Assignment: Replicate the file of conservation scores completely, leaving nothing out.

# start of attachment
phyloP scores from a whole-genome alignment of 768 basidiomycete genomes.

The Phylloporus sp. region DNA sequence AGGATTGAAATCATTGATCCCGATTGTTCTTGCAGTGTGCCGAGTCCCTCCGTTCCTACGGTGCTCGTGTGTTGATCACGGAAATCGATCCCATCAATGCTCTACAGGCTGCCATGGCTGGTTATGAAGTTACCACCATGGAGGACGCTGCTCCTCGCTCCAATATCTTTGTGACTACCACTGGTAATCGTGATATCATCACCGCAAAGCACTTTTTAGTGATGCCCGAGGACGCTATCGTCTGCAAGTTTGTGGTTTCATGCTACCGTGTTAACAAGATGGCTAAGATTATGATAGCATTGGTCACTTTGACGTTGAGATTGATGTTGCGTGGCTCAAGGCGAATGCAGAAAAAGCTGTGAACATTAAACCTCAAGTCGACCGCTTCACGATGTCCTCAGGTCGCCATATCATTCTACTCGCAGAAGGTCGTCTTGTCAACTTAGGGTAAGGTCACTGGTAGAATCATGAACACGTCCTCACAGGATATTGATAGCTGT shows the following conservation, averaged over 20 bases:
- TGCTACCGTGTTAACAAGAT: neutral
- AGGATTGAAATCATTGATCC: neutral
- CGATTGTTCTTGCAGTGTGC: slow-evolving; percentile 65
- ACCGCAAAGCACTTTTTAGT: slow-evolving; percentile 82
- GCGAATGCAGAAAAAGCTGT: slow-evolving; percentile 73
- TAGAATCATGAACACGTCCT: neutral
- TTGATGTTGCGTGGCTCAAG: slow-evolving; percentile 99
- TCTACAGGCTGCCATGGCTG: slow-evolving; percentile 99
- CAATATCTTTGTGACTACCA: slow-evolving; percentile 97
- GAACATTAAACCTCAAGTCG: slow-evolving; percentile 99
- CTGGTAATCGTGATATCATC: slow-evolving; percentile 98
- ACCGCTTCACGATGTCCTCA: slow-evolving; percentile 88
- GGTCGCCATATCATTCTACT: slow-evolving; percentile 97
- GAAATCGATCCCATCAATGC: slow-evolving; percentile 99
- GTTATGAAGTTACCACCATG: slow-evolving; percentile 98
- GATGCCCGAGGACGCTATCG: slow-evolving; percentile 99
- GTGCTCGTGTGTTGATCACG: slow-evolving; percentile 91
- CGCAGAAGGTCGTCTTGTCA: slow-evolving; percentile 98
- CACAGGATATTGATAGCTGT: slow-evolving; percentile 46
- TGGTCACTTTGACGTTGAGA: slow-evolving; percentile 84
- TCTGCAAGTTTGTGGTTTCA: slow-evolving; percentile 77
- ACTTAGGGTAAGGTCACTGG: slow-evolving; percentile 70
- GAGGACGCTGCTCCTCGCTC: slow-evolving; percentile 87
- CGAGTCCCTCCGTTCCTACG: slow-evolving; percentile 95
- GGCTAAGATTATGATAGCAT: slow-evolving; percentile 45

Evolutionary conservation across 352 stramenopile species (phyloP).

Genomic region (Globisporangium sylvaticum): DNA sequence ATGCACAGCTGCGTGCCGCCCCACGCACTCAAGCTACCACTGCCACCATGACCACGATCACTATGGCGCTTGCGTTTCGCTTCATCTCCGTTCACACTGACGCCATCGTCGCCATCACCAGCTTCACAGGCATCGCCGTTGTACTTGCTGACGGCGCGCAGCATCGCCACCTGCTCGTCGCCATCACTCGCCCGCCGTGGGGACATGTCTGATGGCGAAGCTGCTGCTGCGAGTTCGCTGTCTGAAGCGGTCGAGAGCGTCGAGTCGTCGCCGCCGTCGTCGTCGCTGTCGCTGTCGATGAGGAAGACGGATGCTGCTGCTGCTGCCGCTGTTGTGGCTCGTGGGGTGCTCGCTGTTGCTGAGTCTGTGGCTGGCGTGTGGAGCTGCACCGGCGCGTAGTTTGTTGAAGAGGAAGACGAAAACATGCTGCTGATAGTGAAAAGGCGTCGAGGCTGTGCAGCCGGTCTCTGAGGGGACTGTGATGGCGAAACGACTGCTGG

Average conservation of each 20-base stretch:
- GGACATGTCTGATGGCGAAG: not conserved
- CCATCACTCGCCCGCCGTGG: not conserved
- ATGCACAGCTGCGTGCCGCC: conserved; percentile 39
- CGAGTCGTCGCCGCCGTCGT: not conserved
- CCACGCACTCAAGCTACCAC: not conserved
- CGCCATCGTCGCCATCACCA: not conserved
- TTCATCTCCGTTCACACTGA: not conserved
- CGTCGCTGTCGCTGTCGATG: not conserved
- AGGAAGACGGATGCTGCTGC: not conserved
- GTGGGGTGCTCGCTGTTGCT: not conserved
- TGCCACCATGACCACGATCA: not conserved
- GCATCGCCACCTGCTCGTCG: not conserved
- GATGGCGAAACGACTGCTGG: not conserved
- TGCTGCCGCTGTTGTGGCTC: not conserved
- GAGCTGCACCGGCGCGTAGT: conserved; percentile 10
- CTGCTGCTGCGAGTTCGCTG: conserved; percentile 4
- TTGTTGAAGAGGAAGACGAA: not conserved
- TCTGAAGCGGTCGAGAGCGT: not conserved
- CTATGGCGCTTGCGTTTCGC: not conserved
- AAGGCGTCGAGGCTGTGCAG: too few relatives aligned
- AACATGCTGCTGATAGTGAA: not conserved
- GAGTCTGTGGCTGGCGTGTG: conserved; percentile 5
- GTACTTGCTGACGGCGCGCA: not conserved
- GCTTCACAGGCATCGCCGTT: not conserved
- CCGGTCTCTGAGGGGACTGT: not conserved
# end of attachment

phyloP scores from a whole-genome alignment of 768 basidiomycete genomes.

The Phylloporus sp. region DNA sequence AGGATTGAAATCATTGATCCCGATTGTTCTTGCAGTGTGCCGAGTCCCTCCGTTCCTACGGTGCTCGTGTGTTGATCACGGAAATCGATCCCATCAATGCTCTACAGGCTGCCATGGCTGGTTATGAAGTTACCACCATGGAGGACGCTGCTCCTCGCTCCAATATCTTTGTGACTACCACTGGTAATCGTGATATCATCACCGCAAAGCACTTTTTAGTGATGCCCGAGGACGCTATCGTCTGCAAGTTTGTGGTTTCATGCTACCGTGTTAACAAGATGGCTAAGATTATGATAGCATTGGTCACTTTGACGTTGAGATTGATGTTGCGTGGCTCAAGGCGAATGCAGAAAAAGCTGTGAACATTAAACCTCAAGTCGACCGCTTCACGATGTCCTCAGGTCGCCATATCATTCTACTCGCAGAAGGTCGTCTTGTCAACTTAGGGTAAGGTCACTGGTAGAATCATGAACACGTCCTCACAGGATATTGATAGCTGT shows the following conservation, averaged over 20 bases:
- TGCTACCGTGTTAACAAGAT: neutral
- AGGATTGAAATCATTGATCC: neutral
- CGATTGTTCTTGCAGTGTGC: slow-evolving; percentile 65
- ACCGCAAAGCACTTTTTAGT: slow-evolving; percentile 82
- GCGAATGCAGAAAAAGCTGT: slow-evolving; percentile 73
- TAGAATCATGAACACGTCCT: neutral
- TTGATGTTGCGTGGCTCAAG: slow-evolving; percentile 99
- TCTACAGGCTGCCATGGCTG: slow-evolving; percentile 99
- CAATATCTTTGTGACTACCA: slow-evolving; percentile 97
- GAACATTAAACCTCAAGTCG: slow-evolving; percentile 99
- CTGGTAATCGTGATATCATC: slow-evolving; percentile 98
- ACCGCTTCACGATGTCCTCA: slow-evolving; percentile 88
- GGTCGCCATATCATTCTACT: slow-evolving; percentile 97
- GAAATCGATCCCATCAATGC: slow-evolving; percentile 99
- GTTATGAAGTTACCACCATG: slow-evolving; percentile 98
- GATGCCCGAGGACGCTATCG: slow-evolving; percentile 99
- GTGCTCGTGTGTTGATCACG: slow-evolving; percentile 91
- CGCAGAAGGTCGTCTTGTCA: slow-evolving; percentile 98
- CACAGGATATTGATAGCTGT: slow-evolving; percentile 46
- TGGTCACTTTGACGTTGAGA: slow-evolving; percentile 84
- TCTGCAAGTTTGTGGTTTCA: slow-evolving; percentile 77
- ACTTAGGGTAAGGTCACTGG: slow-evolving; percentile 70
- GAGGACGCTGCTCCTCGCTC: slow-evolving; percentile 87
- CGAGTCCCTCCGTTCCTACG: slow-evolving; percentile 95
- GGCTAAGATTATGATAGCAT: slow-evolving; percentile 45

Evolutionary conservation across 352 stramenopile species (phyloP).

Genomic region (Globisporangium sylvaticum): DNA sequence ATGCACAGCTGCGTGCCGCCCCACGCACTCAAGCTACCACTGCCACCATGACCACGATCACTATGGCGCTTGCGTTTCGCTTCATCTCCGTTCACACTGACGCCATCGTCGCCATCACCAGCTTCACAGGCATCGCCGTTGTACTTGCTGACGGCGCGCAGCATCGCCACCTGCTCGTCGCCATCACTCGCCCGCCGTGGGGACATGTCTGATGGCGAAGCTGCTGCTGCGAGTTCGCTGTCTGAAGCGGTCGAGAGCGTCGAGTCGTCGCCGCCGTCGTCGTCGCTGTCGCTGTCGATGAGGAAGACGGATGCTGCTGCTGCTGCCGCTGTTGTGGCTCGTGGGGTGCTCGCTGTTGCTGAGTCTGTGGCTGGCGTGTGGAGCTGCACCGGCGCGTAGTTTGTTGAAGAGGAAGACGAAAACATGCTGCTGATAGTGAAAAGGCGTCGAGGCTGTGCAGCCGGTCTCTGAGGGGACTGTGATGGCGAAACGACTGCTGG

Average conservation of each 20-base stretch:
- GGACATGTCTGATGGCGAAG: not conserved
- CCATCACTCGCCCGCCGTGG: not conserved
- ATGCACAGCTGCGTGCCGCC: conserved; percentile 39
- CGAGTCGTCGCCGCCGTCGT: not conserved
- CCACGCACTCAAGCTACCAC: not conserved
- CGCCATCGTCGCCATCACCA: not conserved
- TTCATCTCCGTTCACACTGA: not conserved
- CGTCGCTGTCGCTGTCGATG: not conserved
- AGGAAGACGGATGCTGCTGC: not conserved
- GTGGGGTGCTCGCTGTTGCT: not conserved
- TGCCACCATGACCACGATCA: not conserved
- GCATCGCCACCTGCTCGTCG: not conserved
- GATGGCGAAACGACTGCTGG: not conserved
- TGCTGCCGCTGTTGTGGCTC: not conserved
- GAGCTGCACCGGCGCGTAGT: conserved; percentile 10
- CTGCTGCTGCGAGTTCGCTG: conserved; percentile 4
- TTGTTGAAGAGGAAGACGAA: not conserved
- TCTGAAGCGGTCGAGAGCGT: not conserved
- CTATGGCGCTTGCGTTTCGC: not conserved
- AAGGCGTCGAGGCTGTGCAG: too few relatives aligned
- AACATGCTGCTGATAGTGAA: not conserved
- GAGTCTGTGGCTGGCGTGTG: conserved; percentile 5
- GTACTTGCTGACGGCGCGCA: not conserved
- GCTTCACAGGCATCGCCGTT: not conserved
- CCGGTCTCTGAGGGGACTGT: not conserved